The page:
Trump rallies in Mississippi ahead of governor race, days after impeachment process vote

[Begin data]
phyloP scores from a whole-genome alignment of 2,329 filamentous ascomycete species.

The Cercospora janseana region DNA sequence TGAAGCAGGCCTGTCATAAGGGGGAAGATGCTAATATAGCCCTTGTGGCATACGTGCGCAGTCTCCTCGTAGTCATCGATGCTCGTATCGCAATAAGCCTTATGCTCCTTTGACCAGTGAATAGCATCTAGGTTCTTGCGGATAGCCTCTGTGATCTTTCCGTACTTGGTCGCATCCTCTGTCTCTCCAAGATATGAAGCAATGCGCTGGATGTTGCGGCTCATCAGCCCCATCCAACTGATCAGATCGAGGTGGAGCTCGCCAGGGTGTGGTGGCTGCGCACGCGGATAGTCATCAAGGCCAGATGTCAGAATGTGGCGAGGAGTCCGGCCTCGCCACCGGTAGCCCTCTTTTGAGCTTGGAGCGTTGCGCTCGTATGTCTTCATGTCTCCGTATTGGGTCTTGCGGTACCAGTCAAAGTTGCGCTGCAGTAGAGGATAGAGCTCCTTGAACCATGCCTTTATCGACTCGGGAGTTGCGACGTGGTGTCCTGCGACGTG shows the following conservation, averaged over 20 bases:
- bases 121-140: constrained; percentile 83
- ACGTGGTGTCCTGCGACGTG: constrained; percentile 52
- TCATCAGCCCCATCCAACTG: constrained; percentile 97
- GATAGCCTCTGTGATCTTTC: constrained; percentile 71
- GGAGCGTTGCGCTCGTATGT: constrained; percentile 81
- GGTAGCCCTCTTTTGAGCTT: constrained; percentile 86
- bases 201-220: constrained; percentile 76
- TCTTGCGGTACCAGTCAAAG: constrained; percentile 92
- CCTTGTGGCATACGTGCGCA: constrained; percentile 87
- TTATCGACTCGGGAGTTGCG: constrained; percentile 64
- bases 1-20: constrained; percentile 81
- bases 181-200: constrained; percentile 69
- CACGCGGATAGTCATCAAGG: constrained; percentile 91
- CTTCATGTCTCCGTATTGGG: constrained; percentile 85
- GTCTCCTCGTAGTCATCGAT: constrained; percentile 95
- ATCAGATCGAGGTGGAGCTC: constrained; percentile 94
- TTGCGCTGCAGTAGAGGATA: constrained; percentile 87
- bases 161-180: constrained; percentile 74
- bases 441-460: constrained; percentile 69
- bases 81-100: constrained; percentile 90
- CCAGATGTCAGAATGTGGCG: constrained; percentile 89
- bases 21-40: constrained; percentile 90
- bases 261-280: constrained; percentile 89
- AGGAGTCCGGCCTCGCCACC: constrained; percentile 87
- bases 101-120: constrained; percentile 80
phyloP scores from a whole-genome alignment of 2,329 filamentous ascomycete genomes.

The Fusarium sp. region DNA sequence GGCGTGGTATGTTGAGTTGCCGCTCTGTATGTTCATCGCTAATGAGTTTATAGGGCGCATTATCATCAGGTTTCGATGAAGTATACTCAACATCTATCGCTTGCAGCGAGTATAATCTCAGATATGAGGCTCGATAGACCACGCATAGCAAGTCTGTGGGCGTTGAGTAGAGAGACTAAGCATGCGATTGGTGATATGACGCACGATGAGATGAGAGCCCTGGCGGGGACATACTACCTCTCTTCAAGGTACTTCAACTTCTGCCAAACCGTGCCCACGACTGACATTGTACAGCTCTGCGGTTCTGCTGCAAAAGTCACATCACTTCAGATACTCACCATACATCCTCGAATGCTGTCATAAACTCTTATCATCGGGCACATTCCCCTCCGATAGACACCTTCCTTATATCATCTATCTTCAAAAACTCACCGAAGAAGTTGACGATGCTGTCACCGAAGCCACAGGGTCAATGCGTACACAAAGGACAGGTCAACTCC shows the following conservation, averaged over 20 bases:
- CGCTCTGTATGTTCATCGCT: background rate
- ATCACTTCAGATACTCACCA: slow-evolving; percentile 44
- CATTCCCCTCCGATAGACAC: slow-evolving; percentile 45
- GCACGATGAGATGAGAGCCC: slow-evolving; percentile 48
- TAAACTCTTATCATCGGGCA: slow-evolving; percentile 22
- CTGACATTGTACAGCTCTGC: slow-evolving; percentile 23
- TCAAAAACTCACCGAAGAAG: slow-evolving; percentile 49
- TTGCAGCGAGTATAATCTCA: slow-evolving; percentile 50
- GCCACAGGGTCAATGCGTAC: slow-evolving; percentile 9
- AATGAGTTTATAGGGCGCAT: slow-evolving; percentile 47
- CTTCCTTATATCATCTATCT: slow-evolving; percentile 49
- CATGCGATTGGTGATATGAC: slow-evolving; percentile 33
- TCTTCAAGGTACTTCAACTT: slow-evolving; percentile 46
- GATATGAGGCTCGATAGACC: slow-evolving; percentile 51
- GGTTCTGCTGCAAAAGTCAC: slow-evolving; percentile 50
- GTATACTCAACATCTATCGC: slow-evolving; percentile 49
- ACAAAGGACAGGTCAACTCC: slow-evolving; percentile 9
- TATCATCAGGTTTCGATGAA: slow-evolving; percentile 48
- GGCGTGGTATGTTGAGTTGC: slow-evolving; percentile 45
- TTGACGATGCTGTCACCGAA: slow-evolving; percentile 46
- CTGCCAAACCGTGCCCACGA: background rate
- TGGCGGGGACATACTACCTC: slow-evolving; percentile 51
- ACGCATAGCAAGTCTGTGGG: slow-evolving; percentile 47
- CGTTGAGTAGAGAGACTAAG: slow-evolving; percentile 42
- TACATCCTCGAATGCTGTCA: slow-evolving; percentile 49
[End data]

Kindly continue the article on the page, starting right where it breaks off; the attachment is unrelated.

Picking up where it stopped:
Official White House Photo by Shealah Craighead(WASHINGTON) — President Donald Trump is heading to Mississippi Friday night to rally support ahead of a surprisingly close gubernatorial election, briefly escaping Washington, where the House just sanctioned an already fast-moving impeachment inquiry. Hundreds of attendees lined up outside the BancorpSouth Arena ahead of the rally in Tupelo, Miss., days before the state heads to the polls to pick the next governor.With impeachment looming, Trump is expected to urge supporters in the deep-red state to fend off Democrats from capturing a governor’s seat held by Republicans 24 of the past 28 years.”The Greatest Witch Hunt In American History!” Trump tweeted moments after a divided House voted to endorse the Democratic-led impeachment inquiry.But Friday night is posed to focus on the Mississippi race.”Tate is strong on Crime, tough on Illegal Immigration, and will protect your Second Amendment,” Trump tweeted last week, throwing his weight behind Republican Lieutenant Governor Tate Reeves. “He loves our Military and supports our Vets!”The surprisingly tight gubernatorial race in Mississippi between Reeves and Democratic Attorney General Jim Hood likely will be decided on Tuesday.In the Magnolia State, Trump toppled Democratic rival Hillary Clinton by nearly 18 points in 2016, and Republicans have controlled the governor’s mansion for since 1992, except when Democrat Ronnie Musgrove served from 2000 and 2004.Reeves has sought to link Hood to the Democratic establishment in Washington, casting him as “just another Democrat” who stands in complete opposition to the president.”I believe that we must stand up to the liberals who are doing great damage to this country. Jim Hood is with them. He is totally against President Trump and conservative policies. He’s just another Democrat,” Tate Reeves said in a statement for a new ad.Meanwhile, Hood, the only Democrat to be elected state-wide in recent years after winning four attorneys general races, has been accused of creating divisions within his own party for refusing to publicly support down-ballot Democrats.”When I ran for district attorney in 1995, my dad gave me some good advice,” Hood said at a debate with Reeves last month, according to the Associated Press. “He said, ‘Son, you run your race and you stay out of everybody else’s.’ And I have done that, and that’s been good, sage advice for me, and I’m going to continue to do that.””I run my race because it’s going to be hard enough for me to win in this state. And I want to make sure that I represent Republicans and Democrats — because a lot of Republicans are going to vote for me,” he continued.Further complicating the close race is a Jim Crow-era law that outlines a two-step process for electing a governor in which a candidate must win the majority of the popular vote and carry a majority of the 122 state House districts. If neither candidate clearly wins both, the House votes for the winner unbound to how districts voted.A federal judge ruled Friday that the court would not prevent the state’s unique electoral vote rule from being used in the upcoming election, but expressed “grave concern” that the rule is unconstitutional — leaving the door open for further consideration of the case should the outcome of the election be determined that way.Copyright © 2019, ABC Audio. All rights reserved.